“3. Section 3 of the Income Tax Act defines “previous year” and it says that the first previous year commences from the date of “setting up of the business”. It is well-settled that there is a difference between the date of setting up of a business and the date of commencement of the business and this distinction has been brought out by the Bombay High Court in Western Vegetable Products Ltd. v. CIT(1954) 26 ITR 151 (Born) by observing that when a business is established and is ready to commence business then it can be said that it has been “set up” , but before it is ready to commence business it is not “set up”. There may be an interregnum between the date of setting up of the business and the date of actual commencement of the business, under the Act all Expenses incurred after the date of setting up are allowed as a deduction under section 28. This decision has been applied by the Hon’ble Delhi High Court in its recent judgment, 17-9-2007 in ITA Nos.” 1687 and 1688 of2006 in the case of CIT v. Hughes Escort Communications Ltd. (reported at (2007) 213 CTR (Del) 45’Ed. ) (copy of the judgment filed before us) and it has been held that where the business has been set up, though the same has not been commenced, the expenditure incurred after the date of setting up has to be allowed as deduction. But the question as to when it can be said that a business is “set up” must largely depend on the facts of each case and the nature of the business. There can be no hard and fast~ rule by which it can be determined as to when the business was set up. In the judgment of the Bombay High Court cited supra, it was a case of a manufacturing concern. It was held that the business was set up when the first order of purchase of raw material was placed and not when the factory was started (at a later point of time). In CIT v. Sarabhai Sons (P) Ltd. (1973) 90 ITR 318 (Guj), the Gujarat High Court was dealing with a company established for the manufacture of scientific instruments. It was held that the purchase of land, placing of orders for machinery and raw materials were merely operations for the setting up of the business and the business was actually set up only when the machinery was installed and the factory was ready to commence business. In Prem Conductors (P) Ltd. v. CIT 1976 CTR (Guj) 324 : (1977) 108 ITR 654 (Guj), the Gujarat High Court held that even securing orders by a manufacturing concern in advance of production can amount to setting up of the business. In CIT v. Sarabhai Management Corpn. Ltd. (1991) 192 ITR 151 (SC), the Supreme Court, affirming the view of the Gujarat High Court in Sarabhai Management Corporation Ltd. v. CIT (1976) 102 ITR 25 (Guj) held that in the case of a company formed for leasing of property it could not be said that the business was not set up till the first lease took place; the earlier part of the activities, namely, engaging staff, buying the equipment and making the staff familiar with the same are all part of the business and the business can be said to be set up even earlier. A case of marine processing industry was dealt with by the Gujarat High Court in CIT v. Western India Sea Foods (P) Ltd. (1993) 199 ITR 777 (Guj). There, it was held that the act of acquiring a godown in the month of August in anticipation of the arrival of fish in the waters in the month of October was held to amount to setting up of the business. The Madras High Court was dealing with the case of a company formed for selling property time-share in CIT v. Club Resorts (P) Ltd. (2006) 287 ITR 552 (Mad). It was held that the acts of appointing staff for canvassing sales of the property timeshares, renting of office premises, etc. amounted to setting up of the business even though the construction of the property was yet to begin. A case of a hotel hospitality industry was considered again by the Gujarat High Court in Hotel Alankar v. CIT (1982) 133 ITR 866 (Cuj). While recognizing that the question whether a business is set up or not was essentially one of fact and that it would largely depend upon the facts of each case and the nature of the business; the High Court noted that in the case of a hotel (boarding and lodging house) due weight must be given to the fact that it cannot commence its activities overnight. It was pointed out that the business of boarding and lodging would necessarily comprise of variegated activities commencing from the stage of acquisition of a proper and suitable building making it more suitable for the hotel business, purchasing linen, cutlery, furniture, etc., appointing staff of managers, cooks, bearers and ultimately reaching the stage of receiving customers and that it would be de hors commercial sense to hold that one would be reaching the stage of having set up the business only when one reaches the stage of receiving customers. It was ultimately held that where there are several integrated activities to be undertaken serially, one forming the foundation for the other, it can be said that the business was ‘set up’ when the first of such activities was undertaken. It was ultimately held that the business was set up when the building was acquired and was placed at the disposal of the firm. In ITO v. M Voradarajan (1989) 34 TTJ (Mad) 247 : (1989) 30 ITD 414 (Mad), the Madras Bench of the Tribunal held in the case of a sole-selling agent that his business could be said to have been set up once he obtained the sole-selling agency and it could not be said that it was set up only when he obtained the first business.”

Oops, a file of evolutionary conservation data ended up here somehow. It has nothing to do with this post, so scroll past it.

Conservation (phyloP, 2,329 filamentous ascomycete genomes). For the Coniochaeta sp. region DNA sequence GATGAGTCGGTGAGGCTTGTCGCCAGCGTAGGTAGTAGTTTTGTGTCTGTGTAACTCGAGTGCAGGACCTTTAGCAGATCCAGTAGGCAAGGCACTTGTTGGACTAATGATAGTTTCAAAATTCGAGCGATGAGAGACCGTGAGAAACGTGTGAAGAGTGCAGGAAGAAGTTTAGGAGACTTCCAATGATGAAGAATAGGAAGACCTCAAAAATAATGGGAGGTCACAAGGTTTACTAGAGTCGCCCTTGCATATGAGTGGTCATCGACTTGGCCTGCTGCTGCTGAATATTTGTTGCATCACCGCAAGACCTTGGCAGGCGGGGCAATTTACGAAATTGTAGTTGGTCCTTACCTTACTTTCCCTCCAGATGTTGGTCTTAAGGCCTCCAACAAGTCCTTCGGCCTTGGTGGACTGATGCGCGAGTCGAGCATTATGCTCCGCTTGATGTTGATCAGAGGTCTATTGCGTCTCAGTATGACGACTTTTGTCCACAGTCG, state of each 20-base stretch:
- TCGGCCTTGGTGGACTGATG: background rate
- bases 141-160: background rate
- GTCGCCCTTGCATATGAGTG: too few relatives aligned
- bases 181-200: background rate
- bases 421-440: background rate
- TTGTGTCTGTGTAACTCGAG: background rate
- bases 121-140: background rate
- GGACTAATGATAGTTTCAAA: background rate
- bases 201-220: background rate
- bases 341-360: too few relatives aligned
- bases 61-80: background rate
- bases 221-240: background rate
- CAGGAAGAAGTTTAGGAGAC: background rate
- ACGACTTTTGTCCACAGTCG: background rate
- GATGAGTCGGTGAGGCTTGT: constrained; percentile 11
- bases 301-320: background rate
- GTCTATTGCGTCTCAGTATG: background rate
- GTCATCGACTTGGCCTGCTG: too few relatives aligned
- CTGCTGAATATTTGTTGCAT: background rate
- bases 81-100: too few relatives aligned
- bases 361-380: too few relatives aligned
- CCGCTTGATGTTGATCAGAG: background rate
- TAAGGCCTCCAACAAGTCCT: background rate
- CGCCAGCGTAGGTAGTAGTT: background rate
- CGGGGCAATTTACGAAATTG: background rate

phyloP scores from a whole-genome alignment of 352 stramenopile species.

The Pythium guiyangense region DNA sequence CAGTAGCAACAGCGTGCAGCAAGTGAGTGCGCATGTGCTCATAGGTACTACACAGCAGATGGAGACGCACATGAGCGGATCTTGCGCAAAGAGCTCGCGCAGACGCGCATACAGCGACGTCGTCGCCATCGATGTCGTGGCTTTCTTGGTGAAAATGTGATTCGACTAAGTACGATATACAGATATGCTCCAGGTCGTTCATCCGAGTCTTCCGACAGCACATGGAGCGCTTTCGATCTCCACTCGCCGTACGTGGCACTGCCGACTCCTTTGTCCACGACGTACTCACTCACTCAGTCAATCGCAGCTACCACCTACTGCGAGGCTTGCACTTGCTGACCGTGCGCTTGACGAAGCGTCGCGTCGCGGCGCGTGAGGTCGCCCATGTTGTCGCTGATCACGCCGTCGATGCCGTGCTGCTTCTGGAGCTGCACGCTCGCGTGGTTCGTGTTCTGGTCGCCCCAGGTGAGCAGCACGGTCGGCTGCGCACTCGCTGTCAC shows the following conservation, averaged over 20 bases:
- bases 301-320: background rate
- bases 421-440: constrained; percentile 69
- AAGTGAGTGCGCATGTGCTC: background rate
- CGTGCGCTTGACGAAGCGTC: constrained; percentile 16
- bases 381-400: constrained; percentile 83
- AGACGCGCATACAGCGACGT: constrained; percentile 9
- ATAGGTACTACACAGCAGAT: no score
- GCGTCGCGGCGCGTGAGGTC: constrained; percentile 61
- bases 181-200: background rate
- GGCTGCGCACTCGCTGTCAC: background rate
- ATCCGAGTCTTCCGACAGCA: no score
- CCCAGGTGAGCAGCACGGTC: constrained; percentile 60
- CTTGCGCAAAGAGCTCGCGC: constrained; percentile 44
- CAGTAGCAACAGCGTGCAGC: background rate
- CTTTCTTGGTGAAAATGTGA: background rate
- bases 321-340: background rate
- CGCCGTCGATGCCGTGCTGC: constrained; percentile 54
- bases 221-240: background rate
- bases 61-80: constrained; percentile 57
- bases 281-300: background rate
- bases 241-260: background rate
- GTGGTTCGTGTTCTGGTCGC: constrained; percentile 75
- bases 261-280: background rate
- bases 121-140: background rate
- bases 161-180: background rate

The question, whether a business can be said to have been set up, is dependent on the facts of each case and largely on the nature of business proposed to be undertaken. In the present case the nature of business proposed to be undertaken was such that without complying with various requirements, the assessee could not make application for registration. The application could be made to SEBI only when the assessee had fulfilled/ complied with basic conditions necessary for grant of registration. Therefore, it cannot be disputed that there can be one point of view that the business had been set up after all the necessary formalities had been fulfilled for making the assessee eligible for filing the application with SEBI. Only the permission for commencement of business was awaited. The business was ready for commencement subject to grant of registration. Therefore, in our opinion, under such circumstances it cannot be said that assessee’ s explanation of claiming expenses for the period 25-4-2005 to 15-1-2006 could be branded as mala fide. The assessee having complied with all the requirements was sanguine of getting registration and therefore treated its business as being set up from the date of making application. Further, the assessee’ s intention since beginning was to act as member of NSE also has to be given due weightage. Considering the highly debatable nature of its claim we are of the opinion that penalty is not leviable in this case. Moreover, the assessee having filed all the relevant information along with the return, it cannot be said that assessee had concealed particulars of its income to attract penalty u/s 271(1)(c). In coming to this conclusion we are fortified by the ratio of decision of Hon’ble Supreme Court in the case of Reliance Petro Products Ltd. v. CIT 322 ITR 158. In view of above discussion, the penalty levied u/s 271(1)(c) is deleted.